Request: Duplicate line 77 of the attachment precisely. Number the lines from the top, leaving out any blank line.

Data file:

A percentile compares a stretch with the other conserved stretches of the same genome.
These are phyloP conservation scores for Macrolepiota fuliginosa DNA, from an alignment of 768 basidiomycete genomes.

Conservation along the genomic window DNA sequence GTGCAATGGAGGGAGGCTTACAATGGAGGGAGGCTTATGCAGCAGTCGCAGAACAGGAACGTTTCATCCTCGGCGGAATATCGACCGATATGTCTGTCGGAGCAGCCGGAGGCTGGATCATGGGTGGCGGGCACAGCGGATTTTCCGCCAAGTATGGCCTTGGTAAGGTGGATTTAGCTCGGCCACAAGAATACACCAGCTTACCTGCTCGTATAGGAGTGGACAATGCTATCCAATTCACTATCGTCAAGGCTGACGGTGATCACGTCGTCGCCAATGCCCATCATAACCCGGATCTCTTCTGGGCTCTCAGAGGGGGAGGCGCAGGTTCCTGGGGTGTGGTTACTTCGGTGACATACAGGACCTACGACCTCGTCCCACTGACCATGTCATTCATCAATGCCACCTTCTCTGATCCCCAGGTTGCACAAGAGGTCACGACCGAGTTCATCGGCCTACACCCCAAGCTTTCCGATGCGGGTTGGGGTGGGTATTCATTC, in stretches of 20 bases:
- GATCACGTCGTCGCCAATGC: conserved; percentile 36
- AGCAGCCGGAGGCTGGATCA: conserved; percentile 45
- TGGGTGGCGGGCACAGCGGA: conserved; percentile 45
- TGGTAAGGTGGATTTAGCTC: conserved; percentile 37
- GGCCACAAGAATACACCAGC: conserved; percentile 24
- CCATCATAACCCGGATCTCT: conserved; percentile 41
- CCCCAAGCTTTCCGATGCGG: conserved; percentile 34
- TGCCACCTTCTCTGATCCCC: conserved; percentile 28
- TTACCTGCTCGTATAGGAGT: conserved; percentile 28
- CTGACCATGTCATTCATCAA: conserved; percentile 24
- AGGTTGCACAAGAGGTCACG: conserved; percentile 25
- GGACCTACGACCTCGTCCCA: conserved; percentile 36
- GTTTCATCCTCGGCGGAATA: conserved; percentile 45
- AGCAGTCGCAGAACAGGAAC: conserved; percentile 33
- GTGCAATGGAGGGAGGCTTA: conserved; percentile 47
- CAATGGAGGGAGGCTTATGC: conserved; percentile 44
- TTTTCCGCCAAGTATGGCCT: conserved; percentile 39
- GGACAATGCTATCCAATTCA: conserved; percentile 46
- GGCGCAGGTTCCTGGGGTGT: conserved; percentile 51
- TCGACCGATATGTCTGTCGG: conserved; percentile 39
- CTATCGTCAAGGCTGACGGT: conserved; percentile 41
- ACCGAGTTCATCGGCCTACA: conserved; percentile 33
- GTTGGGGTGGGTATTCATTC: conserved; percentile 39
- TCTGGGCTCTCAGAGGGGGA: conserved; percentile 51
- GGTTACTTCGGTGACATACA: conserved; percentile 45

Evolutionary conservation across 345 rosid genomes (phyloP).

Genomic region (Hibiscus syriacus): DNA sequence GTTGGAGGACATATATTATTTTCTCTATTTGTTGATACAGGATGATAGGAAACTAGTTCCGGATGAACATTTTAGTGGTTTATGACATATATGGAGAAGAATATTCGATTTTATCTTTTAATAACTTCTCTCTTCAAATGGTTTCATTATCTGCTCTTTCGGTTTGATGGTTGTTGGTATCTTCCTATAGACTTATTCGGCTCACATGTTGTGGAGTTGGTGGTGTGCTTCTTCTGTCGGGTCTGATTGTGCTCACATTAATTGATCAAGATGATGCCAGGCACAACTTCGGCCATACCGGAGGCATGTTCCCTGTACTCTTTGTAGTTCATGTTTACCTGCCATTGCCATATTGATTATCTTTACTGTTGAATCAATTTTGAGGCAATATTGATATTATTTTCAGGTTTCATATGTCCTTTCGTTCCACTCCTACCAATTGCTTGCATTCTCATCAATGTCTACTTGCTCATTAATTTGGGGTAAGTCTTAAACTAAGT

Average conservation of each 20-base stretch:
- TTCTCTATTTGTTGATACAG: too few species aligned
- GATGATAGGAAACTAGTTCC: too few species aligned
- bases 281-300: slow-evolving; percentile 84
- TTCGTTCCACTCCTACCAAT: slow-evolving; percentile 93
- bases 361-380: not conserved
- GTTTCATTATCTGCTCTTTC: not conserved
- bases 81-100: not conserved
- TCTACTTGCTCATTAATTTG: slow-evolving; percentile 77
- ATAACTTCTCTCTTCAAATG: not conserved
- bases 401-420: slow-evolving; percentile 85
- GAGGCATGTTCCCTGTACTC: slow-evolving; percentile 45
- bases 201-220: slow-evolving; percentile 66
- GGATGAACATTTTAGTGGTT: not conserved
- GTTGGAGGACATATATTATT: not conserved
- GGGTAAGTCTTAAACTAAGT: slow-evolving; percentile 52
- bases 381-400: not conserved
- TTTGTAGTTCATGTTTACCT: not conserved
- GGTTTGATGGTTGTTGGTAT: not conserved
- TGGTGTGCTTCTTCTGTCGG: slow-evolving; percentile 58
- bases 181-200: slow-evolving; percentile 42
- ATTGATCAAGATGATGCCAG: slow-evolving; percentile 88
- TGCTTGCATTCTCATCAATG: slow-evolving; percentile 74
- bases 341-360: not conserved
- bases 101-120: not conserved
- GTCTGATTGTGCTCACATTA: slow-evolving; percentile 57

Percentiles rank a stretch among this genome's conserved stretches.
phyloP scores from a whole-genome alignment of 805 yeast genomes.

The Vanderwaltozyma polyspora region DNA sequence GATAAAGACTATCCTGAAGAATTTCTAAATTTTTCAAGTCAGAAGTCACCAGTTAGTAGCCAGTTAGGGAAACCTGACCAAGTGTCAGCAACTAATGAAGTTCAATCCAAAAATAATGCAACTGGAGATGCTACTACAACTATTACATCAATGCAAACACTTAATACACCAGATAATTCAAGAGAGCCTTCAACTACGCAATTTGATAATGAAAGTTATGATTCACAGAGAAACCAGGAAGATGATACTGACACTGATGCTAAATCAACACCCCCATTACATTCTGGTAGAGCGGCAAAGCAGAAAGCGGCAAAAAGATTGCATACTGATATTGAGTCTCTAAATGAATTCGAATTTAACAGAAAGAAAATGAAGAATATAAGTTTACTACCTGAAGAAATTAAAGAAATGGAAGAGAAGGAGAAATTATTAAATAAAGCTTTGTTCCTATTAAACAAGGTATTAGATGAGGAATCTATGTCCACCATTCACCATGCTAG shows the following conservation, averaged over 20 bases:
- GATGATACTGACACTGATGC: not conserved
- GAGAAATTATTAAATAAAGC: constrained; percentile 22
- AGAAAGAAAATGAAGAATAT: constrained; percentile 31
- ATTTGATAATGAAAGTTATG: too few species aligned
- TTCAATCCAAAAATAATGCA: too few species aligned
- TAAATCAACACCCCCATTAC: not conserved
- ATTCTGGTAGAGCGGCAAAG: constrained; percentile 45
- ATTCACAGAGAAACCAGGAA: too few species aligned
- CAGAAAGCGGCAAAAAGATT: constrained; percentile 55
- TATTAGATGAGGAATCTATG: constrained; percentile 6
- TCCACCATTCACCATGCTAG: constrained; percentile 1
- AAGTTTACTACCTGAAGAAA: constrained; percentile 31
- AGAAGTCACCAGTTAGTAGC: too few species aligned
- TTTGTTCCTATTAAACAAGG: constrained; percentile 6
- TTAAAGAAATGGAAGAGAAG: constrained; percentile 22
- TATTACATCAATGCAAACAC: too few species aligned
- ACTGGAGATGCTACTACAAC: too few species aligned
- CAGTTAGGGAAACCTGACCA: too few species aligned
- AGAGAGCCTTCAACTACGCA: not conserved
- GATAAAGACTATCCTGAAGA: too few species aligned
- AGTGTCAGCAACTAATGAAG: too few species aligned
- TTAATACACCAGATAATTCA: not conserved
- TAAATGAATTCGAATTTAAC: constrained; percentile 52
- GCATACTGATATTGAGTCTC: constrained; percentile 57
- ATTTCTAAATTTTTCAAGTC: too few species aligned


- CAGTTAGGGAAACCTGACCA: too few species aligned